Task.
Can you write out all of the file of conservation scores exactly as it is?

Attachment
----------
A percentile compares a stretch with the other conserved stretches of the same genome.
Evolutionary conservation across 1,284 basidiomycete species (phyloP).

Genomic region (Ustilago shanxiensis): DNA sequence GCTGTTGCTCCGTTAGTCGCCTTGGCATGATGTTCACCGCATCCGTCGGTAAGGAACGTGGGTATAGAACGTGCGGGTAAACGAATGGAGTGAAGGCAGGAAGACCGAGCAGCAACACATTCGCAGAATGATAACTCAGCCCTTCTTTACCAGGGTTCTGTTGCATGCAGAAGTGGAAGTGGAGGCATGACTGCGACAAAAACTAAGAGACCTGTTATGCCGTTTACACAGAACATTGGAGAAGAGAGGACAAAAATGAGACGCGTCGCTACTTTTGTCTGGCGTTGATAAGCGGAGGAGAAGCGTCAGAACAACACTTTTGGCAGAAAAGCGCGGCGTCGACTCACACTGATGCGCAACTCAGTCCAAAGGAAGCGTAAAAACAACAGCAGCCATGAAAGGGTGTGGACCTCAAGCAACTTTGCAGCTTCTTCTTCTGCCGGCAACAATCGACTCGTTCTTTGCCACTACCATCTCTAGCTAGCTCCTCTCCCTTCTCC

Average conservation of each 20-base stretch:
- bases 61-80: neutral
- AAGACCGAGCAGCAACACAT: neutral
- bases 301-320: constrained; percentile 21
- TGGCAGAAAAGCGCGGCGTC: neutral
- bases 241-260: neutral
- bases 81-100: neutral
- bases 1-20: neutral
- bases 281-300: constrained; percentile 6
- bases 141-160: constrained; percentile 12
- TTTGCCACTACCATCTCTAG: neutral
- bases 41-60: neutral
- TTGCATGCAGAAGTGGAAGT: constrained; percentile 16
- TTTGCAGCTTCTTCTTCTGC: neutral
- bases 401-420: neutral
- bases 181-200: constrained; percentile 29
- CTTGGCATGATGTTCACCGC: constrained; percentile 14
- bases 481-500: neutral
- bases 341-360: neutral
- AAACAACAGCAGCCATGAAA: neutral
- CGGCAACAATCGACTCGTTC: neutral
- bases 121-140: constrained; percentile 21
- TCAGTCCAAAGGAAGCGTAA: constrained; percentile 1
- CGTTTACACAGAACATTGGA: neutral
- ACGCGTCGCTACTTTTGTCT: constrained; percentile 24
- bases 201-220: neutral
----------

A percentile compares a stretch with the other conserved stretches of the same genome.
Evolutionary conservation across 1,284 basidiomycete species (phyloP).

Genomic region (Ustilago shanxiensis): DNA sequence GCTGTTGCTCCGTTAGTCGCCTTGGCATGATGTTCACCGCATCCGTCGGTAAGGAACGTGGGTATAGAACGTGCGGGTAAACGAATGGAGTGAAGGCAGGAAGACCGAGCAGCAACACATTCGCAGAATGATAACTCAGCCCTTCTTTACCAGGGTTCTGTTGCATGCAGAAGTGGAAGTGGAGGCATGACTGCGACAAAAACTAAGAGACCTGTTATGCCGTTTACACAGAACATTGGAGAAGAGAGGACAAAAATGAGACGCGTCGCTACTTTTGTCTGGCGTTGATAAGCGGAGGAGAAGCGTCAGAACAACACTTTTGGCAGAAAAGCGCGGCGTCGACTCACACTGATGCGCAACTCAGTCCAAAGGAAGCGTAAAAACAACAGCAGCCATGAAAGGGTGTGGACCTCAAGCAACTTTGCAGCTTCTTCTTCTGCCGGCAACAATCGACTCGTTCTTTGCCACTACCATCTCTAGCTAGCTCCTCTCCCTTCTCC

Average conservation of each 20-base stretch:
- bases 61-80: neutral
- AAGACCGAGCAGCAACACAT: neutral
- bases 301-320: constrained; percentile 21
- TGGCAGAAAAGCGCGGCGTC: neutral
- bases 241-260: neutral
- bases 81-100: neutral
- bases 1-20: neutral
- bases 281-300: constrained; percentile 6
- bases 141-160: constrained; percentile 12
- TTTGCCACTACCATCTCTAG: neutral
- bases 41-60: neutral
- TTGCATGCAGAAGTGGAAGT: constrained; percentile 16
- TTTGCAGCTTCTTCTTCTGC: neutral
- bases 401-420: neutral
- bases 181-200: constrained; percentile 29
- CTTGGCATGATGTTCACCGC: constrained; percentile 14
- bases 481-500: neutral
- bases 341-360: neutral
- AAACAACAGCAGCCATGAAA: neutral
- CGGCAACAATCGACTCGTTC: neutral
- bases 121-140: constrained; percentile 21
- TCAGTCCAAAGGAAGCGTAA: constrained; percentile 1
- CGTTTACACAGAACATTGGA: neutral
- ACGCGTCGCTACTTTTGTCT: constrained; percentile 24
- bases 201-220: neutral